In the presence of dispersion, wave velocity is no longer uniquely defined, giving rise to the distinction of phase velocity and group velocity.

The **phase velocity** of a wave is the rate at which the phase of the wave propagates in space. This is the velocity at which the phase of any one frequency component of the wave travels. For such a component, any given phase of the wave will appear to travel at the phase velocity. The phase velocity is given in terms of the wavelength λ (lambda) and time period T as

The **group velocity** of a wave is the velocity with which the overall envelope shape of the wave's amplitudes—known as the *modulation* or *envelope* of the wave—propagates through space.

Dispersion occurs when pure plane waves of different wavelengths have different propagation velocities, so that a wave packet of mixed wavelengths tends to spread out in space. The speed of a plane wave, *v*, is a function of the wave's wavelength :

In physics, a **wave packet** is a short "burst" or "envelope" of localized wave action that travels as a unit. A wave packet can be analyzed into, or can be synthesized from, an infinite set of component sinusoidal waves of different wavenumbers, with phases and amplitudes such that they interfere constructively only over a small region of space, and destructively elsewhere. Each component wave function, and hence the wave packet, are solutions of a wave equation. Depending on the wave equation, the wave packet's profile may remain constant or it may change (dispersion) while propagating.

The wave's speed, wavelength, and frequency, *f*, are related by the identity

The function expresses the dispersion relation of the given medium. Dispersion relations are more commonly expressed in terms of the angular frequency and wavenumber . Rewriting the relation above in these variables gives

In physics, **angular frequency***ω* is a scalar measure of rotation rate. It refers to the angular displacement per unit time or the rate of change of the phase of a sinusoidal waveform, or as the rate of change of the argument of the sine function.

where we now view *f* as a function of *k*. The use of ω(*k*) to describe the dispersion relation has become standard because both the phase velocity ω/*k* and the group velocity dω/d*k* have convenient representations via this function.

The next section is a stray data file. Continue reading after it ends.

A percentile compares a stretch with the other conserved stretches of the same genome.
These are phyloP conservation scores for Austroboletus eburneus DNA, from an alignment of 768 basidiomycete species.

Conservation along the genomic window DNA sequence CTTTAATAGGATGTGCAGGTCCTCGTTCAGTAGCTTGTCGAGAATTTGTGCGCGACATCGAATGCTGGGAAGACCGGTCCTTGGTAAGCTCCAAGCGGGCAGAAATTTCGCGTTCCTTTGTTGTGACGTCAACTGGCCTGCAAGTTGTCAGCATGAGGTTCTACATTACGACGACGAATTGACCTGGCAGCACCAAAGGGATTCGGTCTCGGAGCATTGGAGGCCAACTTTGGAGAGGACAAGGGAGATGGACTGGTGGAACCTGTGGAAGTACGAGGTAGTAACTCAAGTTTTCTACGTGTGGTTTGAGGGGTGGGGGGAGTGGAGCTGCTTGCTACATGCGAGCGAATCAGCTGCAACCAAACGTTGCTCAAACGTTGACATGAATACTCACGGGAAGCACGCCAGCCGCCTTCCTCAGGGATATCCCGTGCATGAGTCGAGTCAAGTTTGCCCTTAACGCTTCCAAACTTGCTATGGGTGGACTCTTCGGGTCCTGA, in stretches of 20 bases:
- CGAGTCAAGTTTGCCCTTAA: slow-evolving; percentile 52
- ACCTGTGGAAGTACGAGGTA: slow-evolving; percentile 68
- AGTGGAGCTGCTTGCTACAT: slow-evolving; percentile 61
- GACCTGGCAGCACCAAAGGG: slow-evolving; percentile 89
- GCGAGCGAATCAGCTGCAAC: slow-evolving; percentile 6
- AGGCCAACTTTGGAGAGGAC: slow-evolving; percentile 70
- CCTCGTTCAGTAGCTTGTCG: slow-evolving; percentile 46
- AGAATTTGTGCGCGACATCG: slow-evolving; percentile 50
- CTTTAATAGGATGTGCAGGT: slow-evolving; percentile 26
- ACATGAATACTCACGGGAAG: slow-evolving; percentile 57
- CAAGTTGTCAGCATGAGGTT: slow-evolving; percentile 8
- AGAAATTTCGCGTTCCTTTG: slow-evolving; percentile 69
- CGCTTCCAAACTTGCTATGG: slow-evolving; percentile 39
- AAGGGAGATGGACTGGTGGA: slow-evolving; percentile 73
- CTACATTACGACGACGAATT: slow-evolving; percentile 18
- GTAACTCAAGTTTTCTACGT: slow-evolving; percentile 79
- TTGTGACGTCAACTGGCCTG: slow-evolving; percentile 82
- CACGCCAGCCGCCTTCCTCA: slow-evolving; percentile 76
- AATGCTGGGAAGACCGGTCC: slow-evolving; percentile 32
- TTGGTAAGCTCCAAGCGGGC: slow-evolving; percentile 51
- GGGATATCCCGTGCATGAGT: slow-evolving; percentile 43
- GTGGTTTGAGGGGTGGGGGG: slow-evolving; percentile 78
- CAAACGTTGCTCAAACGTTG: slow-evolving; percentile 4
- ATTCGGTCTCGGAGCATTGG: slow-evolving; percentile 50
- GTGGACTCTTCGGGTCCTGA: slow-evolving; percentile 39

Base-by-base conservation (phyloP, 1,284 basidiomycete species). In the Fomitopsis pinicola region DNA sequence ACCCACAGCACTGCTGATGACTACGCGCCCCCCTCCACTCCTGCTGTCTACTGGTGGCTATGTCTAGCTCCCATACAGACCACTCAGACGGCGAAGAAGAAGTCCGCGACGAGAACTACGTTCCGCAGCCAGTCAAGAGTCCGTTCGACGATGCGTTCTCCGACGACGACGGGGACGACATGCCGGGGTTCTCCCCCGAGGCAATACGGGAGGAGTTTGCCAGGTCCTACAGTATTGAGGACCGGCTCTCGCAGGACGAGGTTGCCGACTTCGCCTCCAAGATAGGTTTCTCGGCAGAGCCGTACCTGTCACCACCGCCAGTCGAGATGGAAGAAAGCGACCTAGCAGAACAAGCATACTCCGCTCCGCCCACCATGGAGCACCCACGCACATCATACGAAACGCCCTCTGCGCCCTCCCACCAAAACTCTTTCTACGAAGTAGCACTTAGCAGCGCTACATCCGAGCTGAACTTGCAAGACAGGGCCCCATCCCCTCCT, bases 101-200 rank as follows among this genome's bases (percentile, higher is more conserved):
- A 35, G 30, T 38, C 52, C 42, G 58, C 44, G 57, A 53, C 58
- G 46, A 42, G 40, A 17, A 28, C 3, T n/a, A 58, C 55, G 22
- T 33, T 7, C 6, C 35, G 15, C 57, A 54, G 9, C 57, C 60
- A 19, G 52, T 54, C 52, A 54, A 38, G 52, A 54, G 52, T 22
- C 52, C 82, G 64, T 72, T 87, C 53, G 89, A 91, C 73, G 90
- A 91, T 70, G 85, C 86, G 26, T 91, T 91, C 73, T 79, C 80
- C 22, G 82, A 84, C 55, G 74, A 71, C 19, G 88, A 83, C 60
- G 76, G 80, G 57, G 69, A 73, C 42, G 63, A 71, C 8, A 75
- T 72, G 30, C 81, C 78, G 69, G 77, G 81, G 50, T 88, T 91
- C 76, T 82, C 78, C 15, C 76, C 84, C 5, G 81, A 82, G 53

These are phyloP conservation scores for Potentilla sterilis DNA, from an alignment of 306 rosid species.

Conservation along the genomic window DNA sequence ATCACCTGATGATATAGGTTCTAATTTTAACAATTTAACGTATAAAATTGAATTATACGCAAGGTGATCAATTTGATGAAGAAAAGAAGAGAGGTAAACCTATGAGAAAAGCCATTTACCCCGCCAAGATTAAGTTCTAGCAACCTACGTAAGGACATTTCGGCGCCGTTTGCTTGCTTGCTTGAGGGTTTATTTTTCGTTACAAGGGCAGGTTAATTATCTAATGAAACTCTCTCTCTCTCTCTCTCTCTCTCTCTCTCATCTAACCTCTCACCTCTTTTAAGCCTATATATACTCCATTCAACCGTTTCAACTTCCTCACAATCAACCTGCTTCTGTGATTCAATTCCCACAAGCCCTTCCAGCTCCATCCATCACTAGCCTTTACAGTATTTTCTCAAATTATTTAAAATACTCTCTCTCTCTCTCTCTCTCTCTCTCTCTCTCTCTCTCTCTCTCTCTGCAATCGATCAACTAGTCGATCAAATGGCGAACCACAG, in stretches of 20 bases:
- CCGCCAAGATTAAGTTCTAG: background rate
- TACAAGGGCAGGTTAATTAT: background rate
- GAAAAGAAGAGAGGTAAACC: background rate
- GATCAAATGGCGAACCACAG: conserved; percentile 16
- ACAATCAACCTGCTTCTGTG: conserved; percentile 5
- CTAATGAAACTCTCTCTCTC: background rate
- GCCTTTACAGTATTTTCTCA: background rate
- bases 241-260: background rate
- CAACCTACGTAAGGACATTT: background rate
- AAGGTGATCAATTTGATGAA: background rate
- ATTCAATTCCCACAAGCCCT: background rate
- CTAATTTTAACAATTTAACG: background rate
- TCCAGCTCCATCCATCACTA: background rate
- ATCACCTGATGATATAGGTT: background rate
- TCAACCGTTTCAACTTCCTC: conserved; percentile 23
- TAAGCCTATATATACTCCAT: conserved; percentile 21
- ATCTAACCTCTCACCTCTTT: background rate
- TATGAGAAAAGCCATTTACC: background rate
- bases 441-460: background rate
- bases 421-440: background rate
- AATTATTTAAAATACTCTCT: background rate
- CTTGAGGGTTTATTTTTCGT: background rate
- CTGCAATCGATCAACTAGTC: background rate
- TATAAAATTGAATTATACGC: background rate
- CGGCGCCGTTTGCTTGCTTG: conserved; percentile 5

The plane waves being considered can be described by

where

*A*is the amplitude of the wave,*A*_{0}=*A*(0,0),*x*is a position along the wave's direction of travel, and*t*is the time at which the wave is described.

Plane waves in vacuum are the simplest case of wave propagation: no geometric constraint, no interaction with a transmitting medium.

For electromagnetic waves in vacuum, the angular frequency is proportional to the wavenumber:

This is a *linear* dispersion relation. In this case, the phase velocity and the group velocity are the same:

they are given by *c*, the speed of light in vacuum, a frequency-independent constant.

Total energy, momentum, and mass of particles are connected through the relativistic dispersion relation:^{ [1] }

which in the ultrarelativistic limit is

and in the nonrelativistic limit is

where is the invariant mass. In the nonrelativistic limit, is a constant, and is the familiar kinetic energy expressed in terms of the momentum .

The transition from ultrarelativistic to nonrelativistic behaviour shows up as a slope change from *p* to *p*^{2} as shown in the log–log dispersion plot of *E* vs. *p*.

Elementary particles, atomic nuclei, atoms, and even molecules behave in some contexts as matter waves. According to the de Broglie relations, their kinetic energy *E* can be expressed as a frequency *ω*, and their momentum *p* as a wavenumber *k*, using the reduced Planck constant *ħ*:

Accordingly, angular frequency and wavenumber are connected through a dispersion relation, which in the nonrelativistic limit reads